We also need to help FABC member countries to make pastoral plans in social communication. Already in 2015, I was involved in helping the FABC-OSC to develop pastoral plan for social communications in respective episcopal conferences. We need to take this forward and help each bishops’ conference to have appropriate pastoral plans so that we do not act in an ad hoc, arbitrary and disconnected way. We have to have clear roadmaps and set goals. These require a lot of collaboration and networking. We do not have a fixed formula, but each country must be helped to evolve its own pastoral plan keeping in mind its specific needs and challenges.
As I am at the beginning of my work, my first task would be to see, listen, dialogue, network, and study the needs and priorities.
What plans for RVA golden jubilee celebrations?
Besides the central celebrations in Manila on April 10 and 11, each language service will hold celebrations in respective areas with the audience and the local churches. This is also aimed at giving greater visibility to RVA.
What is the audience reach of RVA as of today?
The data is available from RVA office but I do not have it handy now.
How do you assess the impact of church media on Asia? Do the Church media count in the region?
Social communication has important implications for the Church in Asia. The FABC has with prophetic vision adopted the triple dialogue: dialogue with cultures, religions and poor. These dimensions express the reality of Asia–the continent with some 60 percent of the world’s population, majority of them youth.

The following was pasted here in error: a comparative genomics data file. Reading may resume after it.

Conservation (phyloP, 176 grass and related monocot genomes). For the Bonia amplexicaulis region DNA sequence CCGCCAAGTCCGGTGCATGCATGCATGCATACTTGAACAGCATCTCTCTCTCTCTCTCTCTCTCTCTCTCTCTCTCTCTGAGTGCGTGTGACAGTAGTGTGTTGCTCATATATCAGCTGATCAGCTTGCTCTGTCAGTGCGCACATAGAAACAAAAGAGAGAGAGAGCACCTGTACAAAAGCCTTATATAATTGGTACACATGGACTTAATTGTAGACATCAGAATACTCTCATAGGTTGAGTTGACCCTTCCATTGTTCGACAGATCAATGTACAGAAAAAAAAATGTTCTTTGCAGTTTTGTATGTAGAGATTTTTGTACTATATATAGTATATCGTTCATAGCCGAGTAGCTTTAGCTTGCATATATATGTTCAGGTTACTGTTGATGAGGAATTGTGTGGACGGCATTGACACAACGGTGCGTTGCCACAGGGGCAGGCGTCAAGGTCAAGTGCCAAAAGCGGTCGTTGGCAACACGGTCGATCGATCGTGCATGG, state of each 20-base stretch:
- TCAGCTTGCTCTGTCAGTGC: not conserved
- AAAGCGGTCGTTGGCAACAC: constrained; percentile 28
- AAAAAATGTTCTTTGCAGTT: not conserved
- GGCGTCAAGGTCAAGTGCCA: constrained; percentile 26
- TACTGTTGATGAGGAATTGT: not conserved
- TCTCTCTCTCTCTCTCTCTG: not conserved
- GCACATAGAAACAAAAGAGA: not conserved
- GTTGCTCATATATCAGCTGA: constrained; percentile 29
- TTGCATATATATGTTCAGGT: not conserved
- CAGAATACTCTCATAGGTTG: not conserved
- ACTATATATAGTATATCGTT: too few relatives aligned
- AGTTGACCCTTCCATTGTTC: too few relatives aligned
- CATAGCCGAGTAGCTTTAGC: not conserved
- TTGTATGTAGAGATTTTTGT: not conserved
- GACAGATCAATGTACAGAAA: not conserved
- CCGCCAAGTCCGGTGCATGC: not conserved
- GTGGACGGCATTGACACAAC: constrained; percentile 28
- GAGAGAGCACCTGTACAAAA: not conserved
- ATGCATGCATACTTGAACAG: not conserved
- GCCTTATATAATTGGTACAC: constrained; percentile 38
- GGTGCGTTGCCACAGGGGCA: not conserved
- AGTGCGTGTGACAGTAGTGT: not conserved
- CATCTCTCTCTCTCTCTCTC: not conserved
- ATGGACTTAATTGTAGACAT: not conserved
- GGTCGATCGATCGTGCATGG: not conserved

It is so diverse in cultures and religions; it is the cradle of the world’s leading religions; it is also the continent that is least evangelized. Poverty is a grim reality that the church has to deal. The Gospel has something unique to offer to Asia in terms of addressing global concerns like poverty, inequality, migration. Though diverse, Asia has some common threads that connect it: the quest for God and spirituality, for peace, respect for life, a great sense of family and community values and sharing – to mention just a few.
What is the role of news organizations in the Asian Church?
News organizations are very important in the Church. The events of the Churches and the struggles of the faithful are also the gospels today. We do not know much about the other countries of Asia and the Church situations there. We are better informed about Europe and America than countries next door. We need to improve the quality and extend of news coverage and methods to share them. The news agencies are vital in doing these. We also need to ensure that there are some benchmarks for coverage of Church news. In this age of instant communication truth and accuracy are often casualties.
Church communication must be a model of accuracy and truth. It is unfortunate that often media get bogged down with sleazy scandal stories. Sometimes even the Church media is tempted to go for what is sensational. We need not run down our own house by highlighting sleazy stories and ignore so many other inspiring events. This is happening in the West too where the pre-occupation is with child abuse, and financial irregularities are the dominant news. I am not saying that they should be swept under the carpet.